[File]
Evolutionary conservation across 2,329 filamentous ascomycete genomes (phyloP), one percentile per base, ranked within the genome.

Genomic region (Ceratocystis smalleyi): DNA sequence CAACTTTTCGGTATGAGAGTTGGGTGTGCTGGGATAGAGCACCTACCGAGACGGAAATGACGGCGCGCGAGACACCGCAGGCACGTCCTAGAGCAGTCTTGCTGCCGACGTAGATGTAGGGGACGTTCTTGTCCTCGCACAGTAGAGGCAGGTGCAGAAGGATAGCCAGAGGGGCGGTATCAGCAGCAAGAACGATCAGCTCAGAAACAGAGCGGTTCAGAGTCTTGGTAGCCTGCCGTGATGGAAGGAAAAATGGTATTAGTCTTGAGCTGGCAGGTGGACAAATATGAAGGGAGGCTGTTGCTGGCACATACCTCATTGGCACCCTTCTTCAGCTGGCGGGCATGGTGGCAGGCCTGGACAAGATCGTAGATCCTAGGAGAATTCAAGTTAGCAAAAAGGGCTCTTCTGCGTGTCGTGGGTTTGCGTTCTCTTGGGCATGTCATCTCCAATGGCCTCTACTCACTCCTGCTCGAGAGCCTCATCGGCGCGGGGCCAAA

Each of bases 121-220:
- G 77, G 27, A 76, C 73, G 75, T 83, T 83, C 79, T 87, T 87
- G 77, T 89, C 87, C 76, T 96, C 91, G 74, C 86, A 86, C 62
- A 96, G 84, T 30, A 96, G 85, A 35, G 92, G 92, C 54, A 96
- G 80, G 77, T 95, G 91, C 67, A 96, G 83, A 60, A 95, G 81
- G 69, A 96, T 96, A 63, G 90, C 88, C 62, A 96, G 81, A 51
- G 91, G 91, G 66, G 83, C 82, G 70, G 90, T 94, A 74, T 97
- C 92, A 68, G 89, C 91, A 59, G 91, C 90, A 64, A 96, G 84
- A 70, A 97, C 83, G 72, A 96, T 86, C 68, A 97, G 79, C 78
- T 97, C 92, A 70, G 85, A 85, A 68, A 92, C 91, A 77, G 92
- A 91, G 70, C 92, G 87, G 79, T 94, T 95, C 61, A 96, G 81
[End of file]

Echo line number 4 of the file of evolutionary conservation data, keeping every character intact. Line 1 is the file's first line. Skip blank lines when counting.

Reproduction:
- G 77, G 27, A 76, C 73, G 75, T 83, T 83, C 79, T 87, T 87